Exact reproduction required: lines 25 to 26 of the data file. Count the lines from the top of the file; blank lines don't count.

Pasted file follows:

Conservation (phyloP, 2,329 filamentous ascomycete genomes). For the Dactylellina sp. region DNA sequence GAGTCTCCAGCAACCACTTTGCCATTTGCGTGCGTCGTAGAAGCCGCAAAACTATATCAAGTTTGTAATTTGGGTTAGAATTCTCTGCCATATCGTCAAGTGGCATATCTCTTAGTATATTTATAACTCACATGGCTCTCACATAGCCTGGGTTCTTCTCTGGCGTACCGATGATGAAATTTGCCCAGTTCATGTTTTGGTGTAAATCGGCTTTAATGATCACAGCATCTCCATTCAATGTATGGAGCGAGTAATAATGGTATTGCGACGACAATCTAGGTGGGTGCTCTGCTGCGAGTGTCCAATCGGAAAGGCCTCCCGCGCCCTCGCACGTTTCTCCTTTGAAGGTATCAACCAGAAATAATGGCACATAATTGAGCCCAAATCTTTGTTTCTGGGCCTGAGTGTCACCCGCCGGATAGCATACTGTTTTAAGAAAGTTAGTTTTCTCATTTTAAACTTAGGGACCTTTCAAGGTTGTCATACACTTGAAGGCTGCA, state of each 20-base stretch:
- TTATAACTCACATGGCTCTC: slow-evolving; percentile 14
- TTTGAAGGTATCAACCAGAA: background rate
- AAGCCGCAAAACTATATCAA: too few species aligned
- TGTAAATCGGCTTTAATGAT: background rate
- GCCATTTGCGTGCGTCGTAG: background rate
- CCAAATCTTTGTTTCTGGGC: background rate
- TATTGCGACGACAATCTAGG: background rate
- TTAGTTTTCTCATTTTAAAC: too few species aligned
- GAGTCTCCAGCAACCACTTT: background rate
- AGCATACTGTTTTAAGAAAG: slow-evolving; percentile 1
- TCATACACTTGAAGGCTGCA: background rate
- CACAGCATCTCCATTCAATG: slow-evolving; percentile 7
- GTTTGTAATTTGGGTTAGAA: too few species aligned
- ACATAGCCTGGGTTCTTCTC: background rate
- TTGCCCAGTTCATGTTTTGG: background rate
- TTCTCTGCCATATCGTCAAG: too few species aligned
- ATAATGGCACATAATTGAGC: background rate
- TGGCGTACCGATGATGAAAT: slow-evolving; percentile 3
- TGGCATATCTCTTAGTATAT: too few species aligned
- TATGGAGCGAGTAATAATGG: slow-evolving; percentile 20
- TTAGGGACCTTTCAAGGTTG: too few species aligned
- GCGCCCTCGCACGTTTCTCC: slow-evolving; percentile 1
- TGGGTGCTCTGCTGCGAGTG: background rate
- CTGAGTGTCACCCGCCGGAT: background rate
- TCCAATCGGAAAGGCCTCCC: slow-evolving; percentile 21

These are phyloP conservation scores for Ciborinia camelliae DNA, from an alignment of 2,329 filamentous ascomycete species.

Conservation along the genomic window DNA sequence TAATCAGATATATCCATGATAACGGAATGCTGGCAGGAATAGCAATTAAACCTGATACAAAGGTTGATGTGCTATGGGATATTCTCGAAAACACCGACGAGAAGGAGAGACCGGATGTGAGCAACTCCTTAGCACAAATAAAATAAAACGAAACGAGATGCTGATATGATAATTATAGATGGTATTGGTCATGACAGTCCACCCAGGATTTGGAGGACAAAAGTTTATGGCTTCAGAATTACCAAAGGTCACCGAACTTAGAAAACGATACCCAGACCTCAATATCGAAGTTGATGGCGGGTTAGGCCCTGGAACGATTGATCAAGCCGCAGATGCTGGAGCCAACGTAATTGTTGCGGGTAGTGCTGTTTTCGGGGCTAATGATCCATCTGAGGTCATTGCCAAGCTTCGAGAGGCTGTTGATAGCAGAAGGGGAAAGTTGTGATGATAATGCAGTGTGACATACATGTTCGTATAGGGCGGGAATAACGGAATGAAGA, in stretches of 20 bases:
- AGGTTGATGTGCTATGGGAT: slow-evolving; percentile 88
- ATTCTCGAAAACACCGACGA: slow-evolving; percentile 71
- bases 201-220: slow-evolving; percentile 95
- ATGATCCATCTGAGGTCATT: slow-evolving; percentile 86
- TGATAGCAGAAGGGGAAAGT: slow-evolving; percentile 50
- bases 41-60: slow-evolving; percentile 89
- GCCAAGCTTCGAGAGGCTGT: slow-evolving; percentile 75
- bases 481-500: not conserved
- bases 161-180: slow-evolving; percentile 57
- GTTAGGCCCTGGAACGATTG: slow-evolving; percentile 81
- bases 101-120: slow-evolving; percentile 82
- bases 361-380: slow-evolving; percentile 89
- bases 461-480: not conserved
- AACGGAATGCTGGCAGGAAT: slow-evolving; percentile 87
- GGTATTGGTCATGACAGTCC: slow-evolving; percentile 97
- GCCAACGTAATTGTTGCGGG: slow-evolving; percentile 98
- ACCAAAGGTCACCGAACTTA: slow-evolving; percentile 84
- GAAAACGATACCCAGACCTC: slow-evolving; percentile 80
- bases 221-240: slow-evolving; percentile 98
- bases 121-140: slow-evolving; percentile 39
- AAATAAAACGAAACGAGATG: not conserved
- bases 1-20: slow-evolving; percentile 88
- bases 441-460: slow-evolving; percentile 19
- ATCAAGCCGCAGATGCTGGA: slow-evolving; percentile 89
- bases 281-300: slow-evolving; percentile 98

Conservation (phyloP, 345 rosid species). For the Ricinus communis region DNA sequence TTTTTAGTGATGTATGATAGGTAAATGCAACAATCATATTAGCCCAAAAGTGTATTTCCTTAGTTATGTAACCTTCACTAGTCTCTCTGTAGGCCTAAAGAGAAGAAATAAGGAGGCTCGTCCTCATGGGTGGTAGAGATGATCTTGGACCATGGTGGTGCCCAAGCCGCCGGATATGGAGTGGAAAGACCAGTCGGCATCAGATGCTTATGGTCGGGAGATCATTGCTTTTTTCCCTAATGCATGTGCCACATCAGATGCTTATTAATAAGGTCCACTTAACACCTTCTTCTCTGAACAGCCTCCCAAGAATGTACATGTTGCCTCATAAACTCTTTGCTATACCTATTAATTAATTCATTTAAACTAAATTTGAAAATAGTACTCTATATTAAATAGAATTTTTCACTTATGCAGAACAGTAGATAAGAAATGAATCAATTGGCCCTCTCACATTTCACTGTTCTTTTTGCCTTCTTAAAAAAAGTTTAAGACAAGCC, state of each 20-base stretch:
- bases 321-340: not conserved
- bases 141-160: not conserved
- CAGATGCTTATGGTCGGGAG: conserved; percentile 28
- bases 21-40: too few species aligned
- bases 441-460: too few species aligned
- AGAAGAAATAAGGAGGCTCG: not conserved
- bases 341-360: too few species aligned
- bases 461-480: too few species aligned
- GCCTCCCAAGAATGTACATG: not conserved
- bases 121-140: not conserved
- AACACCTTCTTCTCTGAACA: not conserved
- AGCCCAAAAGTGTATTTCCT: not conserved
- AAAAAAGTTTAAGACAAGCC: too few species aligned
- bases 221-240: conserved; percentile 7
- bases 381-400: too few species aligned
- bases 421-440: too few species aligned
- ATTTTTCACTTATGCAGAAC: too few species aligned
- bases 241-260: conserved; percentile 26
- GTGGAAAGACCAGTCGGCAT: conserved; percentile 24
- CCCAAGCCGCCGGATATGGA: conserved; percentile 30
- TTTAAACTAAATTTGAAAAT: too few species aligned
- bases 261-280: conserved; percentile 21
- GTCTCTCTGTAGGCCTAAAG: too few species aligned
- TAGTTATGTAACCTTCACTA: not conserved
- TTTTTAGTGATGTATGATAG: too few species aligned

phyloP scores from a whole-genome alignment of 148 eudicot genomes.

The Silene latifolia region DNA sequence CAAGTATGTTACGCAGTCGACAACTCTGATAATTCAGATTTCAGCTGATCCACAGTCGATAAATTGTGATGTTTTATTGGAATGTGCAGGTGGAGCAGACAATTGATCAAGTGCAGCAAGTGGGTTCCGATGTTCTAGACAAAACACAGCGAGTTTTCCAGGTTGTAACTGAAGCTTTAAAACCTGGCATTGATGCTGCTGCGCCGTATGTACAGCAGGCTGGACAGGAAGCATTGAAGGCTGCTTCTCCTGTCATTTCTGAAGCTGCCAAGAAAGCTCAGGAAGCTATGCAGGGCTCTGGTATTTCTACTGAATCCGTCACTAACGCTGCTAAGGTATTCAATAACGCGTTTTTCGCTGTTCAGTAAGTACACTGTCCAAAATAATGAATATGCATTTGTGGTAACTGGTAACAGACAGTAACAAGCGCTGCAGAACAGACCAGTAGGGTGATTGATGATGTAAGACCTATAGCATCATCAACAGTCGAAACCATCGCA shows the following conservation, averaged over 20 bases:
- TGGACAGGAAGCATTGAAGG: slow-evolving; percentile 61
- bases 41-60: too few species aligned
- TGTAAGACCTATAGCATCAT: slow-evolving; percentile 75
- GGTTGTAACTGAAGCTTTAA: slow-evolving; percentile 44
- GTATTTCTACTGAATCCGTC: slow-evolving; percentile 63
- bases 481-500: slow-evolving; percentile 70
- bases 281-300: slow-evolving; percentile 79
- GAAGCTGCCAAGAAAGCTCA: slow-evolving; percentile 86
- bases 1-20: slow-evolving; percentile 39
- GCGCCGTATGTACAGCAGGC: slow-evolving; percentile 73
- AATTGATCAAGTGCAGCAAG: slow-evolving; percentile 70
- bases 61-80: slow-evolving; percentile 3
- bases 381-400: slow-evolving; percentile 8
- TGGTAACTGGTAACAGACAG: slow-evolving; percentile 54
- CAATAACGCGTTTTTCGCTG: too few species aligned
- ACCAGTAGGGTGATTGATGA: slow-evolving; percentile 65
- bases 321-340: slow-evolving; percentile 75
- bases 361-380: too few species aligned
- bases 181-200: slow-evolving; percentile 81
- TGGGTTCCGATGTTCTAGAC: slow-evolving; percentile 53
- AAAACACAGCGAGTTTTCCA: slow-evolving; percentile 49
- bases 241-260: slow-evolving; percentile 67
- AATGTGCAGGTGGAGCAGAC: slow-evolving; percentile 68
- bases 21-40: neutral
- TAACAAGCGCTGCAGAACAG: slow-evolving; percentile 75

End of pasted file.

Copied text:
- CTGAGTGTCACCCGCCGGAT: background rate
- TCCAATCGGAAAGGCCTCCC: slow-evolving; percentile 21